Aurora police officer James Waselkow has been reinstated with back pay after being fired for excessive use of force. Waselkow broke the orbital bone near the right eye of Carla Meza during an arrest and then failed to give her medical treatment. He was later fired after the Chief concluded he had used excessive force and did not have probable cause for an arrest after the domestic violence call.
Aurora’s Civil Service Commission has ordered fired police officer James Waselkow, accused of breaking six department policies, including using excessive force, be returned to his job and given back pay. The board said that it was “troubled” by the fact that Meza was seriously injured and that none of the officers rendered aid despite “obvious and serious injuries” to her. It also noted that Waselkow failed to report the injuries, failed to perform responsibilities for preliminary investigation and that he performed his job in an unsatisfactory manner. Yet, they ordered his reinstatement.
According to a ruling released this morning Waselkow did not use unreasonable force during the arrest of Carla Meza during a Feb. 12, 2009 domestic-violence call. The panel also determined that there was probable cause for her arrest.
“The evidence presented to us did not justify termination,” commission chairman Dave Williams said this morning in an interview.
The panel ordered Waselkow be docked 160 hours of pay and is requiring additional training “as deemed appropriate by his immediate supervisor.”
Waselkow was accused of kneeing or kicking Meza in the face as she was arrested. Meza suffered a broken orbital bone near her right eye. She later required surgery.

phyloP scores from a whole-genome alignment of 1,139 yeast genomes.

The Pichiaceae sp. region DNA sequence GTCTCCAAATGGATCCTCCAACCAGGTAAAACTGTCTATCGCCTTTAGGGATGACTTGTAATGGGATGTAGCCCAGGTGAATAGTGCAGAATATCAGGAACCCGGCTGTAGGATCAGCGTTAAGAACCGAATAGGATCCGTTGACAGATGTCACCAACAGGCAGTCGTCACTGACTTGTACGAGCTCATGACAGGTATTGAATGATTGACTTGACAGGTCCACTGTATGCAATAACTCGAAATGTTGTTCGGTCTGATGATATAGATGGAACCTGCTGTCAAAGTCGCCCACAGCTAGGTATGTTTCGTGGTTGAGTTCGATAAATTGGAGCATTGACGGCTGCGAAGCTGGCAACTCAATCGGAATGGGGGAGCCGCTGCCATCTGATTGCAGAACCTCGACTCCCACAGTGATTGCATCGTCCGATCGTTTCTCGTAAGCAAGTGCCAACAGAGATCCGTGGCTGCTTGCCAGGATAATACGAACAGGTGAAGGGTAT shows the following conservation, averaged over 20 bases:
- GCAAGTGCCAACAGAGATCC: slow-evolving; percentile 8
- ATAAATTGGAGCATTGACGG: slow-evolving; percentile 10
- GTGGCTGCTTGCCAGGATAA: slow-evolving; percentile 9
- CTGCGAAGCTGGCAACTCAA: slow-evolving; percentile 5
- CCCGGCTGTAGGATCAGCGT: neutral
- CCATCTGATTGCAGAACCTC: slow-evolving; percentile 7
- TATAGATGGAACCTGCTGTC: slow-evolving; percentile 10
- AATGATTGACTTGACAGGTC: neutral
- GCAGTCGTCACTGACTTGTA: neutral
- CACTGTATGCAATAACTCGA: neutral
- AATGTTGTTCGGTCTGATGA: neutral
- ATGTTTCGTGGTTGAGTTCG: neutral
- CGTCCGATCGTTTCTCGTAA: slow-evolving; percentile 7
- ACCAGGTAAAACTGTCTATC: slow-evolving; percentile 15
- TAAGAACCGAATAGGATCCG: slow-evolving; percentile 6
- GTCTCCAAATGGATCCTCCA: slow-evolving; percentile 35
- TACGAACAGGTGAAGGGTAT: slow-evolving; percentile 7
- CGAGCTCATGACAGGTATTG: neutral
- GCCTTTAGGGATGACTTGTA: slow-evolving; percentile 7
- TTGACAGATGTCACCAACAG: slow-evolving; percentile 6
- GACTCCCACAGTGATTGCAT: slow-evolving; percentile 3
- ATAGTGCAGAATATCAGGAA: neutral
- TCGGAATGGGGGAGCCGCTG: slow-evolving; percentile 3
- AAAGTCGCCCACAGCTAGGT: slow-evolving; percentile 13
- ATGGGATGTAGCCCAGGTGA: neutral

Waselkow was fired on June 24, 2010 by Aurora Police Chief Dan Oates, who concluded that Meza had been arrested without a warrant, used physical force causing injury to the woman’s face and eye, failed to properly report his use of such force and failed to properly care for Meza after she was injured. Oates also said Waselkow had failed to fulfill his responsibility for a preliminary investigation and performed unsatisfactorily.
Waselkow insisted that he did not intentionally knee Meza in the eye and simply made a mistake in not realizing that she needed medical attention when he saw the blood on her and on his own hands. He testified earlier that it was also a mistake not to mention the injuries in his report. Notably, he also admitted that he had a “very thin” basis for probable cause in arresting Meza who was allegedly drunk.
Aurora Police Chief Dan Oates fired Waselkow in part due to his refusal to take responsibility in the matter.
This could have produced an interesting tort action to see if a civil jury agrees with these conclusions. However, Meza settled her lawsuit for $85,000.